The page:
M. N. Nasir, A. Thawani, A. Kouzayha, F. Besson Interactions of the natural antimicrobial mycosubtilin with phospholipid membrane models Colloids and Surfaces B: Biointerfaces 2010

Among the secondary metabolite lipopeptides produced by Bacillus subtilis, mycosubtilin is characterized by its strong antifungal activities. Even though its structure and its cellular target, the cytoplasmic membrane, have been determined, the molecular mechanisms of the biological activity of mycosubtilin have not been completely elucidated. In this work, the interactions between mycosubtilin and cytoplasmic membranes were modelled by using biomimetic systems such as Langmuir monolayers at the air–water interface and lipid multilamellar vesicles. The interactions of mycosubtilin with these biomimetic systems were examined, for the first time, by using specific techniques such as polarization modulation infrared reflection absorption spectroscopy, Brewster angle microscopy and high-resolution magic angle spinning NMR. Our findings indicate that mycosubtilin alone, at the air–water interface, forms a monolayer film and keeps its turn conformation. In the presence of DMPC, mycosubtilin binds to phospholipid monolayers, in a surface pressure-dependent manner. This binding results in the appearance of condensed domains which can be due to the formation of mycosubtilin clusters and/or to the lipopeptide aggregation with some phospholipid molecules and/or the formation of liquid-condensed domains of DMPC. Furthermore, in multilamellar vesicles, the mycosubtilin–DMPC interactions take place at the level of the aliphatic chains of the phospholipid because the phase transition temperature of DMPC decreased in the presence of mycosubtilin.

A. Kouzayha, M. N. Nasir, R. Buchet, O. Wattraint, C. Sarazin, F. Besson Conformational and interfacial analyses of K3A18K3 and alamethicin in model membranes J. Phys. Chem. B 2009

The involvement of membrane-bound peptides and the influence of protein conformations in several neurodegenerative diseases lead us to analyze the interactions of model peptides with artificial membranes. Two model peptides were selected. The first one, an alanine-rich peptide, K3A18K3, was shown to be in α-helix structures in TFE, a membrane environment-mimicking solvent, while it was mostly β-sheeted in aqueous buffer as revealed by infrared spectroscopy. The other, alamethicin, a natural peptide, was in a stable α-helix structure. To determine the role of the peptide conformation on the nature of its interactions with lipids, we compared the structure and topology of the conformational-labile peptide K3A18K3 and of the α-helix rigid alamethicin in both aqueous and phospholipid environments (Langmuir monolayers and multilamellar vesicles). K3A18K3 at the air−water interface showed a pressure-dependent orientation of its β-sheets, while the α-helix axis of alamethicin was always parallel to the interface, as probed by polarization modulation infrared reflection absorption spectroscopy. The β-sheeted K3A18K3 peptide was uniformly distributed into DPPC condensed domains, while the helical-alamethicin insertion distorted the DPPC condensed domains, as evidenced by Brewster angle microscopy imaging of the air/interface. The β-sheeted K3A18K3 interacted with DMPC multilamellar vesicles via hydrophilic interactions with polar heads and the helical-alamethicin via hydrophobic interactions with alkyl chains, as shown by infrared spectroscopy and solid state NMR. Our findings are consistent with the prevailing assumption that the conformation of the peptide predetermines the mode of interaction with lipids. More precisely, helical peptides tend to be inserted via hydrophobic interactions within the hydrophobic region of membranes, while β-sheeted peptides are predisposed to interact with polar groups and stay at the surface of lipid layers.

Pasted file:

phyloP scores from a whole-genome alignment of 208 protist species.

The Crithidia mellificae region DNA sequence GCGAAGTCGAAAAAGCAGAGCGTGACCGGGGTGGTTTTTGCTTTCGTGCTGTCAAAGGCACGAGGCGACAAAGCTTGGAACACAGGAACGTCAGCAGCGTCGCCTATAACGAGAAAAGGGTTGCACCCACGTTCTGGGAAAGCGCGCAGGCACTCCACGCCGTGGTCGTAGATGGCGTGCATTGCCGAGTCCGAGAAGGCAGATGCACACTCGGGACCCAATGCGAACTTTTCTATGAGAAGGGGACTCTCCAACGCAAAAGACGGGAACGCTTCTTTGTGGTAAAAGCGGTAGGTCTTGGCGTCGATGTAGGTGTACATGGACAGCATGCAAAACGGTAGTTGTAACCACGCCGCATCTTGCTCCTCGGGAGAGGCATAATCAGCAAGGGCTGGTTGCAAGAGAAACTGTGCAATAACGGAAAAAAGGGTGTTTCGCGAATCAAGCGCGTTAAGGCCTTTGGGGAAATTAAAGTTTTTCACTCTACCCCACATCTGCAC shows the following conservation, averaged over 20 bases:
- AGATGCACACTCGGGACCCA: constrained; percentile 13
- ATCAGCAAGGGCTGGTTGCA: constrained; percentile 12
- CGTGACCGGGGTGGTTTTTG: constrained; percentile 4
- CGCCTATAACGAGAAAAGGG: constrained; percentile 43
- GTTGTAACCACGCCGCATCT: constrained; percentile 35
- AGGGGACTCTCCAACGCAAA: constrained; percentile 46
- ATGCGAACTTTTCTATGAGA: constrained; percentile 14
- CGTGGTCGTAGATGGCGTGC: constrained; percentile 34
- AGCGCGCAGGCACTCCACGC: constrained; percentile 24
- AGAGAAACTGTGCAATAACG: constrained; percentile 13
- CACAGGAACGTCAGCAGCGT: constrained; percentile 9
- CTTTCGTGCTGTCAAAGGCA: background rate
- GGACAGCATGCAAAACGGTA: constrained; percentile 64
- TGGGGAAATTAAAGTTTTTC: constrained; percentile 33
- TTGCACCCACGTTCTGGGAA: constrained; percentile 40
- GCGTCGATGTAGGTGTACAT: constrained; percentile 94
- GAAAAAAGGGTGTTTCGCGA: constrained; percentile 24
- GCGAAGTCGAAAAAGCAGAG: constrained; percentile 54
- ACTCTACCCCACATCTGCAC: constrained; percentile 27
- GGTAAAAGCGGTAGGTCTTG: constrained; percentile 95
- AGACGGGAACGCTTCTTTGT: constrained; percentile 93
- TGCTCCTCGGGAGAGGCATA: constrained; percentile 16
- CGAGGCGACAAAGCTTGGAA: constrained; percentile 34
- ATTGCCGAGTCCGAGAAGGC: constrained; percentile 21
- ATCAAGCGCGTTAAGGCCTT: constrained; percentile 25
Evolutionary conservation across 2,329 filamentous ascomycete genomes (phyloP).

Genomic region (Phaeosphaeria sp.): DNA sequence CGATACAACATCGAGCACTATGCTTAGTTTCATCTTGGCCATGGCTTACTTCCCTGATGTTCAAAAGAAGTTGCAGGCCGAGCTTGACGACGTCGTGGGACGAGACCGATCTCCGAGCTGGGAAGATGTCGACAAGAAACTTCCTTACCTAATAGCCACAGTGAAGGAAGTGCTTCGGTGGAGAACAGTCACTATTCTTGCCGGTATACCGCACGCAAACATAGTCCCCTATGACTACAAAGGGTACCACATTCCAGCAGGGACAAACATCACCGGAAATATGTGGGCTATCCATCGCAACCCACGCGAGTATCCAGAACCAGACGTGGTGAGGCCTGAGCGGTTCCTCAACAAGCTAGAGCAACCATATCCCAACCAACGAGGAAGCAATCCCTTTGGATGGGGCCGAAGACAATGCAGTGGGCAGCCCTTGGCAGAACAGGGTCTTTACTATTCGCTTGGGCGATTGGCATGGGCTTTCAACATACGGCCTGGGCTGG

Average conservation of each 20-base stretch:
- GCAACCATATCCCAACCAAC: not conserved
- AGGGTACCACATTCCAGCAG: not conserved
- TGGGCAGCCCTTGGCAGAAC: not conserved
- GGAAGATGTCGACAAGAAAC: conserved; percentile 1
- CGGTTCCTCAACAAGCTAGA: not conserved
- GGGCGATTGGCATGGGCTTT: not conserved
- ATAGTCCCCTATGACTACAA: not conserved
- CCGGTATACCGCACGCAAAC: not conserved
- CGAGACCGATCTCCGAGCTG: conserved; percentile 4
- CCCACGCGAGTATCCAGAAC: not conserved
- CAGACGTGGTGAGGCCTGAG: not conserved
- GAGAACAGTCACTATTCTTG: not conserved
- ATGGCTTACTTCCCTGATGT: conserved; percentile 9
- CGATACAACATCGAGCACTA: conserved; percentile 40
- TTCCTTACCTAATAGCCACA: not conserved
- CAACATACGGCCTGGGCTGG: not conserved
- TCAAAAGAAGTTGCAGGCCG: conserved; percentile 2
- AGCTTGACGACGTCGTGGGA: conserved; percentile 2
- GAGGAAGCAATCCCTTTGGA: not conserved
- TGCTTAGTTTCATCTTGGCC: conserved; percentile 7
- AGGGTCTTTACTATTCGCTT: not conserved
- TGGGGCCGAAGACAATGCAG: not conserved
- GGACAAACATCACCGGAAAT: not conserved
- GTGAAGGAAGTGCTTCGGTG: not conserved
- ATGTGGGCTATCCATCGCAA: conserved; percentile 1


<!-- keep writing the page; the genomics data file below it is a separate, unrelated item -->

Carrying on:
A. Kouzayha, O. Wattraint, C. Sarazin Interactions of two transmembranes peptides on supported lipid bilayers studied by a 31P and 15N MAOSS NMR strategy Biochimie 2009

31P and 15N solid-state NMR with the magic angle-oriented sample spinning (MAOSS) strategy was used to investigate the effect of two model peptides on phospholipid bilayers mimicking biological membrane. One of the peptides, alamethicin, used as a reference of transmembrane alignment, has been shown to disrupt the lipid bilayer organisation, affecting the DMPC packaging. On the other hand, a α-helix alanine-rich peptide, K3A18K3, with a 15N labelled alanine, did not present any effect in the DMPC bilayer organisation. The mean orientation of this peptide in the bilayer gave a transmembrane alignment of about 80%.

A. Kouzayha, F. Besson GPI-alkaline phosphatase insertion into phosphatidylcholine monolayers: Phase behavior and morphology changes Biochem. Biophys. Res. Commun. 2005

GPI-anchored proteins are localized on the outer layer of plasma membranes and clustered in microdomains generally called lipid rafts. To study the interactions between the lipidic GPI-anchor of the protein and phospholipids, we used phosphatidylcholine monolayers at the air–water interface as a biomimetic membrane system and GPI-alkaline phosphatase prepared from bovine intestinal mucosa (GPI–BIAP) as an GPI-anchored protein model. The monolayer technique allowed us to define GPI–BIAP interaction with DPPC and POPC, lipids differing only by the presence of one unsaturation in their acyl chains. Meanwhile the exclusion pressures were similar for the two phospholipids, the comparison of the Langmuir isotherms (i.e., pressure/area diagrams) indicates that GPI–BIAP interacted differently with DPPC and POPC monolayers. BAM images, acquired in order to visualize the interface organization induced by GPI–BIAP incorporation, confirm these differences.


Native or bilingual proficiency


Professional working proficiency


Native or bilingual proficiency